Controlling your weight, and your finances

There's a lot in common with money management and losing weight.

Kai Ryssdal: This is, for a lot of people, a time to re-consider their lives. Take a step back and do more of the good stuff and less of the bad. New Year's resolutions, of course. We've all done 'em, with varying degrees of success.

Among the most popular things people decide to do? Lose weight, and get their finances in order. And, says financial planner Robert Brokamp, those two things are more alike than you'd think.

Robert, good to have to with us.

Robert Brokamp: Pleasure to be here.

Ryssdal: So listen, there's a little cognitive dissonance here: You get paid to help people take care of their money, but we're talking about weight loss? Help me out.

Brokamp: Yeah, absolutely. Actually there's a lot in common there between money management and blubber management. I think it's probably the same neuro pathways in your brain in terms of wanting to consume something and then having some regret about it later.

Ryssdal: So how did this epiphany come to you, if I could use a seasonally appropriate phrase?

Brokamp: It of course started with me gaining too much weight and realizing probably about 18 months ago or so that if I don't do something about it, I have to buy a whole new wardrobe, so that set off alarm bells in the financial part of my brain as well the ego part of my brain. So I said, I've got to lose some weight.

Ryssdal: All right, first I want the numbers -- how much did you weigh?

Brokamp: I weighed about 205 -- so not horrible, I didn't look horribly overweight but it definitely would have required new pants.

Ryssdal: And what'd you do?

Brokamp: Well the thing I did was the smart thing you're supposed to, which is just make small modifications to my habits so that it would be sustainable. But I found that it actually didn't really do enough for me; I ate a little less, exercised a little more, but I only lost a few pounds. So the real dilemma I had was 'do you go extreme?' And it's same with finances as well, that I think actually a period of going very extreme for a while will show you enough progress to provide the motivation you need to keep going.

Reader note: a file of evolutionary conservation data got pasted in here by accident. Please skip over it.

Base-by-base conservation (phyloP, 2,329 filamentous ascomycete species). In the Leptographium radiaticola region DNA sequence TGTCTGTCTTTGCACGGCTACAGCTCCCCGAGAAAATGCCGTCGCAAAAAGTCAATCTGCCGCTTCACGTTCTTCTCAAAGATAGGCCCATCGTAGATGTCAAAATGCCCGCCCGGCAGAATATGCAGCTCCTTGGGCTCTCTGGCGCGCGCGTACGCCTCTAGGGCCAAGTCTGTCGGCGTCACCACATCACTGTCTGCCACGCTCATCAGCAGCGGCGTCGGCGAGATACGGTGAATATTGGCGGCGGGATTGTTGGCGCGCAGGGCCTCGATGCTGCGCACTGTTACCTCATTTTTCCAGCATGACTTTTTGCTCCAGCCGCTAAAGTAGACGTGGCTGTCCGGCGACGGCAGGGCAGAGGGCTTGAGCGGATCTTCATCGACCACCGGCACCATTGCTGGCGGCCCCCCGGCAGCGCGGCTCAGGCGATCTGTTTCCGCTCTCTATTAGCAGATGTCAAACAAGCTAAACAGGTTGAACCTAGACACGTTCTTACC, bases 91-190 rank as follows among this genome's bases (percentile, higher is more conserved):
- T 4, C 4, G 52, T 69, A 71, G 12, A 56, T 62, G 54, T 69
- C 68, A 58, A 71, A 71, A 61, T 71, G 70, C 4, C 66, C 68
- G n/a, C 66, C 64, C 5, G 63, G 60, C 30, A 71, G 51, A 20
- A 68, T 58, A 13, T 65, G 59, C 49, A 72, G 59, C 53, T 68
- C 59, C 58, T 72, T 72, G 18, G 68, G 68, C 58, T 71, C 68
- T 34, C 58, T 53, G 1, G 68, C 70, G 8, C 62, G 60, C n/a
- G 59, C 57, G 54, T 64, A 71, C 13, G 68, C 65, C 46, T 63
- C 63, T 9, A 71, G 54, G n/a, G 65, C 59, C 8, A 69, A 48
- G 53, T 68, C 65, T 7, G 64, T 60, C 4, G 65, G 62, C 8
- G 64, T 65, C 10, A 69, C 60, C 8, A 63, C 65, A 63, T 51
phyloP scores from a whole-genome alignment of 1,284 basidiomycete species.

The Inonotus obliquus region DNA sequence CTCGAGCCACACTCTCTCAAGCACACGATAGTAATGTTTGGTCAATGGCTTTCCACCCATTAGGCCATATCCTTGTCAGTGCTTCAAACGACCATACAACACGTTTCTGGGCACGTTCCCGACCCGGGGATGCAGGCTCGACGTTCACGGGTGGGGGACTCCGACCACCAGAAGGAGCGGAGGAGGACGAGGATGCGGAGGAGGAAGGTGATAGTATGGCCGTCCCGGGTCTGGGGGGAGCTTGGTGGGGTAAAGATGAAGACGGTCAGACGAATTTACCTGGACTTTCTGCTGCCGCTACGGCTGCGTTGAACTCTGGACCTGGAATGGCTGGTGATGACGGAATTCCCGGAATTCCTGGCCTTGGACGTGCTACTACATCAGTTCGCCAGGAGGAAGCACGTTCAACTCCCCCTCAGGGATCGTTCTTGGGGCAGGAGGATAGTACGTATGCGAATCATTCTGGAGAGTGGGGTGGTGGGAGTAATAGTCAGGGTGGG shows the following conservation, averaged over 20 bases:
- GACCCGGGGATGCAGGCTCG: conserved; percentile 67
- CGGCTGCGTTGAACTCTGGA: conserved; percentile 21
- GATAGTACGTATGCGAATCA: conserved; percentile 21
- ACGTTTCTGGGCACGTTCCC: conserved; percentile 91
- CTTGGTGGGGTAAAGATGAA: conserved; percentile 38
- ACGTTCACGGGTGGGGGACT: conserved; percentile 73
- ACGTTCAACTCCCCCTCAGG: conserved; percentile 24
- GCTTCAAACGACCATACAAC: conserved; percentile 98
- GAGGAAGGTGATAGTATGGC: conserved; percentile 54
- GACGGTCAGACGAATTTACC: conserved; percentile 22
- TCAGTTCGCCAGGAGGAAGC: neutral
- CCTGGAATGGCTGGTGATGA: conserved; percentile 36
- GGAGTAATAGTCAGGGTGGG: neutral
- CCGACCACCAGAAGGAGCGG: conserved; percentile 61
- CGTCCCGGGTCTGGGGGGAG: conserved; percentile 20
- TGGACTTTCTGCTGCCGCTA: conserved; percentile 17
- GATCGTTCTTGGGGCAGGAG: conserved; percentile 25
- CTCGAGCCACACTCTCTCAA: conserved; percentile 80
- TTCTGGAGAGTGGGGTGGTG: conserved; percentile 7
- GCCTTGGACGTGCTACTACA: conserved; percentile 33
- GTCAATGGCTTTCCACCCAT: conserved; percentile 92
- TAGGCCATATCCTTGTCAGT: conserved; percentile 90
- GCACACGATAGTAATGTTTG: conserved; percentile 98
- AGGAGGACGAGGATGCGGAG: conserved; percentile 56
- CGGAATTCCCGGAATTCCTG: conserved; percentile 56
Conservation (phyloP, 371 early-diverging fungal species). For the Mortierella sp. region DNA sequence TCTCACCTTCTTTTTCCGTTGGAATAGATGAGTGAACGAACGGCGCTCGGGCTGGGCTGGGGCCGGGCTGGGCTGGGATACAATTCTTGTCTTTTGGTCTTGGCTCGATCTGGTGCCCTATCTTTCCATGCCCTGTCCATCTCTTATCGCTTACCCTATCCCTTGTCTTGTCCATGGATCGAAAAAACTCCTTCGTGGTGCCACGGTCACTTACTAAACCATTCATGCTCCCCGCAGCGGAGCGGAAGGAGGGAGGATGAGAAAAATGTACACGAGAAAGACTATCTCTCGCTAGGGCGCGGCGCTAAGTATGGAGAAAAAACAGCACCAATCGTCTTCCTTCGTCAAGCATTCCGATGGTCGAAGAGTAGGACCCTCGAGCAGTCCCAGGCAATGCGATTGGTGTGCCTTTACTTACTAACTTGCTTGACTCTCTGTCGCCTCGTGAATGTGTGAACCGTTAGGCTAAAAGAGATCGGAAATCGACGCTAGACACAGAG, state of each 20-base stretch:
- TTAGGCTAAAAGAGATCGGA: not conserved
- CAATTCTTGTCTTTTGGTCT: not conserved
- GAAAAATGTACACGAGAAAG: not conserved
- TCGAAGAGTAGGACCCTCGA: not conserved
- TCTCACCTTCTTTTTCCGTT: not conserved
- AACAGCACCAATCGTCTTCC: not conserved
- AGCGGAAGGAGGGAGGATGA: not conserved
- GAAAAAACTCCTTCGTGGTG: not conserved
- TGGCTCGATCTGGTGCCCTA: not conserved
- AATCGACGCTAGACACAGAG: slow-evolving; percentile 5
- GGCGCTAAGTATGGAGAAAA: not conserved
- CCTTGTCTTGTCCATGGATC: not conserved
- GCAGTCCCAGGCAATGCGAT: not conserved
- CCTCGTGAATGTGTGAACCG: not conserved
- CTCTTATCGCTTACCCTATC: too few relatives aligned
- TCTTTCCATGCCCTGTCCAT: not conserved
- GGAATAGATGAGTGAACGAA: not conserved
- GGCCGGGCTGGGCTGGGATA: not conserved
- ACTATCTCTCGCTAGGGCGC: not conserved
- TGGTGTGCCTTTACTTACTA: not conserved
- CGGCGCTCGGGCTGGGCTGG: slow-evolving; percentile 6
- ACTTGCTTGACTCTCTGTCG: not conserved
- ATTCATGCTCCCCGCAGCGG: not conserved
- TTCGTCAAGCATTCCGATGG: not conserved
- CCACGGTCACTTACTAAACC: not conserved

Ryssdal: Well much as you can go extreme with dieting to a point, you will eventually have a tub of Ben and Jerry's Cherry Garcia -- not that I know what that's like at all. And you will also financially go out and spend $350 on a pair of sunglasses.

Brokamp: Right, absolutely. And to be quite honest, at some point, you should go back to a point where you allow yourself to do those every once in a while. But hopefully you've made so much progress that you don't want to give it all back, so that time when you have that tub of Ben and Jerry's or you go out and buy those sunglasses, you say, 'OK I just did this one little slip-up,' or 'it was already in my budget so I can do that, but now I'm going to get back to habits that are healthier for me physically and financially.'

Ryssdal: Is there a, I guess the phrase is 'public accountability mechanism' that might help?

Brokamp: There are several ways of doing this actually, and there are several websites like Fatbet.net, where you --

Ryssdal: Wait I'm sorry -- Fatbet.net?

Brokamp: Fatbet.net. Yeah, absolutely. And then there was a great book called "Willpower" written by a New York Times columnist and a psychologist and they talked about the public humiliation diet of a guy named Drew Magary who would tweet his weight everyday. And now there is a site called Tweet What You Spend, so you sort of get out there and say, 'Listen, I am going to lose weight or I am going to get my budget in line, and I'm going to tell all of you what I'm eating and what I'm spending so you can help me stay in line here.'

Ryssdal: My father, were he listening to this right now, would say, 'you know what, both of these, while there may be some connections -- it's fundamentally about willpower.'

Brokamp: Absolutely. It's actually -- it operates like a muscle in that if you use it a lot at one point, it'll tire itself out. But you are gradually building up sort of a resistance to it. So you use that in some ways in that you don't go shopping or go to the grocery store if you are tired or upset or anything like that, because you've already worn out your willpower. But you make little changes so that you can build up new habits so over the long-term, you actually have more willpower.

Ryssdal: Yeah. You're a financial professional so I'll guess your spending habits are fine -- how's your weight, man? How are you doing?

Brokamp: I'm about 180 right now.

Ryssdal: Good!

Brokamp: And I did actually have to buy a new wardrobe, except this time it was to buy pants with a smaller waistline instead of a bigger waistline.

Ryssdal: There you go.

Brokamp: So I'm doing all right.

Ryssdal: Good for you. Happy new year, man.

Brokamp: Thank you, you too.

Ryssdal: Robert Brokamp, he's a certified financial planner and he's a senior adviser at the Motley Fool. Robert, thanks a lot.

Brokamp: Great to be here.

About the author

Kai Ryssdal is the host and senior editor of Marketplace, public radio’s program on business and the economy.

Comments

I agree to American Public Media's Terms and Conditions.
With Generous Support From...